Optimised recycling in waste incineration plantsPublished 11/3 at 09:25
BHS-Sonthofen has supplied two different technologies to assist an innovative recycling process in waste incineration.
Since 2021, a rubber belt filter, specifically suited to the requirements of the new process, along with a belt filter, has ensured fly ash at the Danish power plant Vestforbraending is treated efficiently. They have brought two specific is brings two benefits: recyclable materials can now be recovered from the ash and the ash previously declared as hazardous waste can be disposed of as normal waste. Extensive preliminary filtration tests on a laboratory scale were performed before the order was placed to obtain an optimum process result immediately upon commissioning.
The EU requires that at least 50% of household waste has to be recycled and the rest has to be used as a source of energy in waste incineration plants. However, the operators of these plants face a number of challenges along the way. Waste incineration produces ash contaminated with salts and heavy metals, which are considered hazardous waste and must be disposed of in special landfills. This involves long transport routes and high costs. Danish company Vestforbraending developed a new type of fly ash treatment process under the name ‘Halosep’ in cooperation with the Swedish recycling company Stena Recycling. The project, officially called ‘Life Halosep’, is supported by the EU through the ‘Life’ financial instrument – a funding programme for environmental protection measures.
Heavy metals and salts can now be recovered from the fly ash. This makes it possible to store the ash residue in normal landfills for non-hazardous waste, unlike the input material. The new process therefore offers benefits in two respects: it makes it possible to market recovered recyclables and reduces disposal costs. The pilot plant in Copenhagen, equipped with technology from BHS-Sonthofen Process Technology, started operation in 2021. Samuel Moore, project manager at Vestforbraending, commented: “BHS-Sonthofen sets itself apart with its special expertise in the field of filtration. Having such a strong process engineering partner is essential for pilot plants in particular.”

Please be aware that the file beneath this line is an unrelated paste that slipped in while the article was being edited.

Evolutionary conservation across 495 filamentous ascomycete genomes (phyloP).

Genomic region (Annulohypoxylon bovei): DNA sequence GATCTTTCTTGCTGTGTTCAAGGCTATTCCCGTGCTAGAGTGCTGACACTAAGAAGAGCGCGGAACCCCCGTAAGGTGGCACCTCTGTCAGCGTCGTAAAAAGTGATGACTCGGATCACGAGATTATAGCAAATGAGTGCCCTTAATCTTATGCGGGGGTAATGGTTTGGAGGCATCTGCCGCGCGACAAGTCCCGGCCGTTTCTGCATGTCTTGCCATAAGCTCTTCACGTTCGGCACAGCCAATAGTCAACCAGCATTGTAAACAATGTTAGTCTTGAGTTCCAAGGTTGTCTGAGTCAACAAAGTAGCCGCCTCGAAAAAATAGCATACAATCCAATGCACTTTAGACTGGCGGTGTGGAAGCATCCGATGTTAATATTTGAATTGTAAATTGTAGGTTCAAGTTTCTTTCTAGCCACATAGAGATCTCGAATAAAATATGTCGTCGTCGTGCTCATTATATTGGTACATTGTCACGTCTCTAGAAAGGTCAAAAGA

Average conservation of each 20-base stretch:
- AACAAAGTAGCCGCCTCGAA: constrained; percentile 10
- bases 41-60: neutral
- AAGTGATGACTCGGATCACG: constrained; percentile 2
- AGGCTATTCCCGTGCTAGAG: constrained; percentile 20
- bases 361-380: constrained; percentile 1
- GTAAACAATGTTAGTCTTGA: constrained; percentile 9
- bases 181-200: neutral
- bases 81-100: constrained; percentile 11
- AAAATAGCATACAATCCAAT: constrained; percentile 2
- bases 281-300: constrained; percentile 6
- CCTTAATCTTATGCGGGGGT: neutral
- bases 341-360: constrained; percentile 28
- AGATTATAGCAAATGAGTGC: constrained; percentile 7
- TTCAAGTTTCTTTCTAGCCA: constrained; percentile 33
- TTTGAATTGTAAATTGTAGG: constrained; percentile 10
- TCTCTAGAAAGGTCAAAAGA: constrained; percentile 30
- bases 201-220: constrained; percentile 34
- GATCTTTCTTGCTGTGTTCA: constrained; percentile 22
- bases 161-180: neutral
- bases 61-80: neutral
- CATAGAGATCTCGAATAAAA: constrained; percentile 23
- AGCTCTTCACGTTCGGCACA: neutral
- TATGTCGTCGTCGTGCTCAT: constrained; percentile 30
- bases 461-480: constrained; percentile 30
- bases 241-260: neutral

Treating fly ash produced during waste incineration is a multi-step process. First, it is mixed with the flue gas cleaning washing water, which leads to metals and salts being released from the ash. A BHS belt filter is used to filter the resulting suspension. After a further wash, the solid that remains is purified ash. The process water used in the first step is treated further to recover both salts and metals. After the salt water has been separated, a BHS rubber belt filter with continuous vacuum filtration filters the suspension with the metals being left behind as solids. The process water can now be returned to the process.
“Salts and heavy metals are highly corrosive. That is why a robust and corrosion resistant design was crucial for this project,” says Simone Ahlert, technical sales manager at BHS-Sonthofen Process Technology, summarising the customer’s main requirements. “BHS-Sonthofen has extensive experience with problematic input materials. All of the machines can also be tested in advance with the respective material.”
Each process is unique. For that reason, all of the process parameters and design principles used to select the appropriate filter size must be determined on a case by case basis. BHS therefore carried out on site tests on a laboratory scale directly at the customer’s site, using the exact material that will be used in the final process. “A constant throughput is crucial in a continuous process; thanks to the laboratory tests, we were able to determine the best way to adapt the rubber belt filter used as well as the belt filter to the process in advance. This means it can be integrated into the overall plant much more efficiently, even with completely new processes such as Halosep, or related processes such as Fluwa,” says Ahlert, explaining the proven procedure.
15,000t of fly ash will be treated at the plant annually. Moore is confident that he will be able to further optimise the process with the help of strong partners such as BHS-Sonthofen. “Up until now, fly ash could only be deposited as hazardous waste in a mine or mountain, which involves long transportation routes. The aim of the Halosep process is to reduce the load on the ash so that it can be deposited locally. If we’re successful, we’ll look at the possibility of using the ash as a building material.”